Two months ago, it would have been unfathomable to imagine the Eagles parting ways with Nick Sirianni, the 42-year-old wunderkind who in two and a half seasons had amassed the best win-loss percentage of any current NFL head coach and appeared on deck for a fat contract extension. Now, it’s a distinct possibility.

So what happened? Let’s start with the obvious. After last year’s Super Bowl run, Philadelphia saw both of their coordinators poached for head coaching jobs: OC Shane Steichen to the Indianapolis Colts, DC Jonathan Gannon to the Arizona Cardinals. Those vacancies were filled by Brian Johnson and Sean Desai, respectively, and it was clear that the replacements were in over their heads from early on.

The once-formidable pass rush that flirted with the NFL all-time sacks record last year – and which lost key players Javon Hargave, CJ Gardner-Johnson and TJ Edwards to free agency – regressed badly despite general manager Howie Roseman’s investment of more capital space and draft resources on the defensive line than anywhere else. That spending was intended to conceal deficiencies at linebacker, cornerback and safety, holes that proved too big to patch schematically, especially when the secondary was hit by injury early in the season.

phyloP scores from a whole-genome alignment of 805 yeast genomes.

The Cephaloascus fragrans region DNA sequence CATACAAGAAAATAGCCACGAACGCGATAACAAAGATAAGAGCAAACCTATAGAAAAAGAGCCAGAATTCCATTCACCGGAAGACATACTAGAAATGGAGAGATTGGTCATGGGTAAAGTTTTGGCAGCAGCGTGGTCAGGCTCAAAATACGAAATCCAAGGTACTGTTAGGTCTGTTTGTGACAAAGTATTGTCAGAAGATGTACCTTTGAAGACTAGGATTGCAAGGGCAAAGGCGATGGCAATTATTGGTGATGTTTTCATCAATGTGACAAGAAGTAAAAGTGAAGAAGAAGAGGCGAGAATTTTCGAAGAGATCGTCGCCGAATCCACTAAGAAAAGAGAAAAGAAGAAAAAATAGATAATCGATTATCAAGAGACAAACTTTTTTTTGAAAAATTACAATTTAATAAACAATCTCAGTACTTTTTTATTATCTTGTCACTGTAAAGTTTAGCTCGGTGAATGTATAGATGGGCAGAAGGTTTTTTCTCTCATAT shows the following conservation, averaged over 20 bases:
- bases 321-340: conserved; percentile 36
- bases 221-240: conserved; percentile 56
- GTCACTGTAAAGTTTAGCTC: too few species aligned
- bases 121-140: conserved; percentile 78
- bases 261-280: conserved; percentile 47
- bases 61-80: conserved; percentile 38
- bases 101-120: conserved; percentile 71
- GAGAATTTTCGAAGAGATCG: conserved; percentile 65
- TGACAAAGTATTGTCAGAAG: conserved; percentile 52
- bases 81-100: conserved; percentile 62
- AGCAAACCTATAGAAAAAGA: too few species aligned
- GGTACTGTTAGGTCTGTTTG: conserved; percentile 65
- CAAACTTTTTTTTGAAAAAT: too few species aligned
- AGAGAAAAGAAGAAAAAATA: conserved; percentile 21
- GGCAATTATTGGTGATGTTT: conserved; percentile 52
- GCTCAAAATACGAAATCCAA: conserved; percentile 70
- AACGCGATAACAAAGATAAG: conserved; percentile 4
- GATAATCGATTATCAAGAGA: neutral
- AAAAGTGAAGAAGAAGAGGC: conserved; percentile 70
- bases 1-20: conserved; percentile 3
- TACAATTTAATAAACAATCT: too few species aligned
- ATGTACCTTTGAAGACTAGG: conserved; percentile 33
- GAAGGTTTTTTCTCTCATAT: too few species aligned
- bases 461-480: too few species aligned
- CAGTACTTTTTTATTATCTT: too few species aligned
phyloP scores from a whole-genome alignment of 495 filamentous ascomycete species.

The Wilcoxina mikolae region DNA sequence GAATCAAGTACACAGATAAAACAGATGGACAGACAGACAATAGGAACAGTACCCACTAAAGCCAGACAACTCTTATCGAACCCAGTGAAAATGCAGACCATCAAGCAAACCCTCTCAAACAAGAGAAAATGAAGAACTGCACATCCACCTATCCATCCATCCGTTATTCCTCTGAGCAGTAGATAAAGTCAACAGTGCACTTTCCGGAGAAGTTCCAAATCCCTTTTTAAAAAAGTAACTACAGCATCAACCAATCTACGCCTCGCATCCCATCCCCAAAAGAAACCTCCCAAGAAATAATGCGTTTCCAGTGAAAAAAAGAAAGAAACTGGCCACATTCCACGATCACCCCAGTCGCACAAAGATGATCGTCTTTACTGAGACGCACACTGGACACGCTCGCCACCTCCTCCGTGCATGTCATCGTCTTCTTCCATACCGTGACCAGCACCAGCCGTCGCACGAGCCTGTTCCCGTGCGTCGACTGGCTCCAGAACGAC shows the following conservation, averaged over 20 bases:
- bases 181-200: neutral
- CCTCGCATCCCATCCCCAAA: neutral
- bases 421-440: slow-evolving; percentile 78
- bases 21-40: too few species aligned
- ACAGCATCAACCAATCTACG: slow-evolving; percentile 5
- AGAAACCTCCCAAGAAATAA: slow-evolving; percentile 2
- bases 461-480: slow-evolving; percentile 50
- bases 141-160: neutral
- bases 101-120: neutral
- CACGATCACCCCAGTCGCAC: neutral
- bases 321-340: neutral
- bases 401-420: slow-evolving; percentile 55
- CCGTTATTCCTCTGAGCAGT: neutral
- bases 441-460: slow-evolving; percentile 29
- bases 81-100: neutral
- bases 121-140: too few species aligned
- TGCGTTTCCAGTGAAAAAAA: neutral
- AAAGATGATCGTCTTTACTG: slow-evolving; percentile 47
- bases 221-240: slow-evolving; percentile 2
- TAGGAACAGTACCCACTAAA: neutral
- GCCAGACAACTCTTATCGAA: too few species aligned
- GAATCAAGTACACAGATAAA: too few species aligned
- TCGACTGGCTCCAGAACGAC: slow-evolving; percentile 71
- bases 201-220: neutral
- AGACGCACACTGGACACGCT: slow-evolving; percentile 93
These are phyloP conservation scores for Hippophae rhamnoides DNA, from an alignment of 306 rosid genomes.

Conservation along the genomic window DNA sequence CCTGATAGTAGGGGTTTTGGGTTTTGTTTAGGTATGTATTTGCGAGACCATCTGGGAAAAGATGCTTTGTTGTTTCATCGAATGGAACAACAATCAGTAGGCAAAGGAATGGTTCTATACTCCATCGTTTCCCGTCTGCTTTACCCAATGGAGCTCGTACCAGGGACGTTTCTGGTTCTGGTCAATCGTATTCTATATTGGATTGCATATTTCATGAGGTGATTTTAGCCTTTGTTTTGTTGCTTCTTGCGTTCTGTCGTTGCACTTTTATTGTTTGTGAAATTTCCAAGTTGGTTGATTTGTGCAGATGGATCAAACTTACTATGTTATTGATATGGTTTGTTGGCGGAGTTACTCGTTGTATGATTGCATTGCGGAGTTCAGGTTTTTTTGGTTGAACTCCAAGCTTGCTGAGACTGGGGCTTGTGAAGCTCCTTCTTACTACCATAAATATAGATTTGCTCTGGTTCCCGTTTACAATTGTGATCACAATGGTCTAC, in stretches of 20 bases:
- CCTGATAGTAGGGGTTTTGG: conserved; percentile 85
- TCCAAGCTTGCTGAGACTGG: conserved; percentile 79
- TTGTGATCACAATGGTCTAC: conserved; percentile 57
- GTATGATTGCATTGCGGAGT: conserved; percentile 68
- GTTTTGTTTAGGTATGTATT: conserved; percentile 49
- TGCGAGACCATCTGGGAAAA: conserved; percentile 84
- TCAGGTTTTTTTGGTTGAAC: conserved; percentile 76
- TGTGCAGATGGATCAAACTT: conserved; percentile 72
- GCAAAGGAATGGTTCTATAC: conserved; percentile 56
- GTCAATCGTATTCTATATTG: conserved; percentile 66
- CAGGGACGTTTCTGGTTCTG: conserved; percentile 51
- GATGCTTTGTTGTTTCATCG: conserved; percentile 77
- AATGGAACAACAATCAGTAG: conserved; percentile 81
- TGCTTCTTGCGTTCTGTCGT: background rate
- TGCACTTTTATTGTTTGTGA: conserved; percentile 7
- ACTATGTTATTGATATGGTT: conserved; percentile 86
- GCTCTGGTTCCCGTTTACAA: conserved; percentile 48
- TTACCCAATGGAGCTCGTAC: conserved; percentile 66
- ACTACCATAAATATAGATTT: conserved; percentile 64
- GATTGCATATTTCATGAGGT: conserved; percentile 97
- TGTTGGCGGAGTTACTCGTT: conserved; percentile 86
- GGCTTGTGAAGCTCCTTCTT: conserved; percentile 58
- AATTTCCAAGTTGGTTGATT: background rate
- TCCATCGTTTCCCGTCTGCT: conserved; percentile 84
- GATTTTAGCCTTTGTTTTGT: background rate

Hurts, the MVP runner-up a year ago who played through a dislocated finger on Monday night, injured his knee in October and never fully recovered. Johnson’s maddening refusal to run the ball, despite an offensive line tricked out with future Hall of Famers and a Pro Bowl-caliber running back in D’Andre Swift, persisted all season.

In short, they had big problems. And when it came time to fix them, the coaching staff had no clue what to do. Once that became clear to the players, it was over.

None of that can directly account for Philadelphia’s golden start to 2023. And it’s true: the Eagles raced to the NFL’s best record at Thanksgiving weekend and the inside track on the No 1 seed, piling up wins over Tampa Bay, Kansas City, Miami, Buffalo and Dallas, all of whom ended up in the playoffs. But rather than recognize their gaudy record benefited from a luck factor that defied analytical scrutiny – seven of those wins came in one-score games – the coaching staff deluded themselves into the canard that winning DNA and organizational culture would see them through. They knew how to win.